This morning, Representative John Larson (D-CT), Chair of the Social Security Subcommittee of the House Ways and Means Committee, announced the introduction of the Social Security 2100 Act.
He informed those in attendance and those around the country watching online that the bill has over 200 original cosponsors. That many original cosponsors is truly remarkable and underscores how important and wise the legislation is.
The Social Security 2100 Act would increase Social Security’s modest benefits for the 63 million Americans receiving those earned benefits today, as well as every single American who will receive them in the future. Those Americans include Gold Star families of those who made the ultimate sacrifice in our defense, children of other deceased or disabled workers, seniors and so many others.
It would also increase the minimum Social Security benefit earned by those who labor at low wages and contribute to Social Security for their entire working lives. The minimum benefit, which has eroded since its enactment in 1972, is increased because the cosponsors do not believe Americans should be forced to retire into poverty after a lifetime of work and contributing. In addition, the legislation would provide a more accurate measure for Social Security’s yearly cost of living adjustment, so that beneficiaries will no longer see their modest but vital benefits gradually erode from inflation.
Moreover, the legislation would ensure that every penny of all these promised benefits will be paid in full and on time through the rest of the 21st century and beyond. That will provide perhaps the most important benefit of all: Peace of mind, security, that if disaster strikes in the form of death or disability Social Security will be there, month after month, providing the economic security we have earned and deserve. And peace of mind knowing that those of us who have the good fortune of a very long life will not outlive our Social Security. This is in sharp contrast to savings, which may be gone towards the end of life when expenses may be highest.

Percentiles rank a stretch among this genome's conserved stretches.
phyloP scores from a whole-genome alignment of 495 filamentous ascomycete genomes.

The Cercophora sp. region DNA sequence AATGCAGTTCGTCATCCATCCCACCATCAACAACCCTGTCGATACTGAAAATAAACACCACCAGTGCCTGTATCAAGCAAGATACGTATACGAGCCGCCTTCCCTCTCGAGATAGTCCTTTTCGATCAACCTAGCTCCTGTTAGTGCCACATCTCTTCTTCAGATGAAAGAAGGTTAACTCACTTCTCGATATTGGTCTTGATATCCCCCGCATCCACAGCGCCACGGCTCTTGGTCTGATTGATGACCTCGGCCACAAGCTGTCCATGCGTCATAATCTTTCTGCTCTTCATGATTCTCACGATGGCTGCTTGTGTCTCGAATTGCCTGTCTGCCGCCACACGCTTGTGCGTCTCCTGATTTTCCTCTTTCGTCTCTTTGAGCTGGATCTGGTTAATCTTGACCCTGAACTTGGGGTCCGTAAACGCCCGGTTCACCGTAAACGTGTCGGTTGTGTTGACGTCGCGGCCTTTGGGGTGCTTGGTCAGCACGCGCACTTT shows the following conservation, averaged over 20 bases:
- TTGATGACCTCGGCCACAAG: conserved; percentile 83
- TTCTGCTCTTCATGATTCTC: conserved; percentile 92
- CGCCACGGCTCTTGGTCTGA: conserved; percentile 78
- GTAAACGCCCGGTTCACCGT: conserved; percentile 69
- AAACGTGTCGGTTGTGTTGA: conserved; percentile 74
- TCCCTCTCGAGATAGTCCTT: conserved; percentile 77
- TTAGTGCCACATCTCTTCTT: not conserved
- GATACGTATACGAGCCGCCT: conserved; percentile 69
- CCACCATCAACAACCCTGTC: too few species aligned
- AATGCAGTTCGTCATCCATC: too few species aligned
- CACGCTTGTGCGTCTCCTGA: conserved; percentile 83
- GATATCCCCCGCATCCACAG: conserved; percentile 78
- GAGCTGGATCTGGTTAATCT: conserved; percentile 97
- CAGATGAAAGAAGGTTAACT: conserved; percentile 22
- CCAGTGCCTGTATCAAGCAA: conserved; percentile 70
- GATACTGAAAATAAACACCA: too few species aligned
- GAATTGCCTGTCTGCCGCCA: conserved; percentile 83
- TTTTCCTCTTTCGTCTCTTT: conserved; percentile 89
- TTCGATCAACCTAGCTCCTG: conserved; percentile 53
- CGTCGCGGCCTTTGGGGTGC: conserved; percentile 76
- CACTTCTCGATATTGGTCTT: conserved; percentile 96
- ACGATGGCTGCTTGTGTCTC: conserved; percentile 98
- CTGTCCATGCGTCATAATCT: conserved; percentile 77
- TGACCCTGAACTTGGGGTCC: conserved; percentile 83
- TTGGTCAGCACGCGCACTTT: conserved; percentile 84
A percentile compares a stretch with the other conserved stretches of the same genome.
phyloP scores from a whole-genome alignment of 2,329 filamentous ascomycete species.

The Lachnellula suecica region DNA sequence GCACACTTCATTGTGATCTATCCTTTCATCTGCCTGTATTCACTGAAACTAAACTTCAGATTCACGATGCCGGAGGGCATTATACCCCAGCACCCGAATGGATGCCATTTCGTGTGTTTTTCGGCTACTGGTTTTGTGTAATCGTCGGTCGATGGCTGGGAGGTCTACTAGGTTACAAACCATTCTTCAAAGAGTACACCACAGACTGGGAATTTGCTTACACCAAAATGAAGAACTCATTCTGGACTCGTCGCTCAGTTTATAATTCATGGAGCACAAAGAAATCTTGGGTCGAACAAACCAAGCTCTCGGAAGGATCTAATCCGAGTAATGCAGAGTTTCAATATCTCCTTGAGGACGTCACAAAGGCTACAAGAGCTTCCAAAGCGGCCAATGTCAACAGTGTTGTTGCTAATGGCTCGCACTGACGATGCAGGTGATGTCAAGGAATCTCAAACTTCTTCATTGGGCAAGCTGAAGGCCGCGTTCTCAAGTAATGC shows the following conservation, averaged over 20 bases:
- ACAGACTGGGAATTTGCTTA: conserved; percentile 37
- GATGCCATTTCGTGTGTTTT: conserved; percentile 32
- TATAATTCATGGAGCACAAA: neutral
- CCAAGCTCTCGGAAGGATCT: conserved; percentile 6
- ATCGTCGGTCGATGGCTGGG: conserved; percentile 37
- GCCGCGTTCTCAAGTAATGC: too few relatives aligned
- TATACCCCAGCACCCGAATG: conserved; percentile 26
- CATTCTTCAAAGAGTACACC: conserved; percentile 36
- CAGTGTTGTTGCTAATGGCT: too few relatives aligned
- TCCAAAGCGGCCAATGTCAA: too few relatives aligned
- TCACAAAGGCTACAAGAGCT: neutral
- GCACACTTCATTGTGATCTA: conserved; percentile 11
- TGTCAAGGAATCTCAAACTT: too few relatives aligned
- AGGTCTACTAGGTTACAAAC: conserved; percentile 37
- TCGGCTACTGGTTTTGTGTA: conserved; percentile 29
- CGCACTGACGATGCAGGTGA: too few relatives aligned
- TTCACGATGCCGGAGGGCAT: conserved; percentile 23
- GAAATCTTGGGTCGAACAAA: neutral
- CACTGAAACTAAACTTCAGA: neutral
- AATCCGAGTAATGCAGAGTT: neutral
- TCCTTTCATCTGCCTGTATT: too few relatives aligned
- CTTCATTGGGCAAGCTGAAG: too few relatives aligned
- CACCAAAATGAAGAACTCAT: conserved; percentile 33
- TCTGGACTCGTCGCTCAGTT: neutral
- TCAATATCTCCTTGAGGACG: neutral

It is so fitting that the Social Security 2100 Act is being introduced on January 30, the anniversary of the birth of President Franklin Delano Roosevelt, the father of Social Security.
When President Roosevelt signed the Social Security Act of 1935 into law, he explained that the legislation “represents a cornerstone in a structure which is being built but is by no means complete.” For the first few decades after enactment, policymakers built carefully and deliberately, brick by brick, on that cornerstone.
Congress and the president increased benefits as the country grew wealthier. In addition, protections were added, including for spouses and children, as well as for workers who had to cease work because of serious disabilities.
But Congress has added no new protections nor voted increases in benefits for over half a century, despite the fact that the nation is much wealthier today than it was then. What stopped the building was a billionaire-funded campaign to undermine Social Security. That decades-long campaign succeeded in convincing too many policymakers, members of the mainstream media and the general public that not only can’t we afford to expand Social Security, we can’t even keep the promises already made.
Fortunately, the over 200 original cosponsors of the Social Security 2100 Act are too wise to buy into those lies. They know that the question of whether to expand or cut Social Security is a question of values. They understand that the wealthiest country in the world at the wealthiest moment in its history can afford to expand Social Security.
The cosponsors also recognize that Social Security’s vital benefits are more important than ever. Reliance on Social Security benefits will only increase in the future as a result of the decline in traditional, employer-sponsored pensions and the proven inadequacy of 401(k) savings plans.
They know that Social Security is the most universal, secure, fair and efficient source of retirement income that we have, providing a guaranteed, inflation-protected benefit that one will never outlive. Indeed, Social Security returns in benefits more than 99 cents of every dollar collected. In short, Social Security is strikingly superior to all private sector counterparts.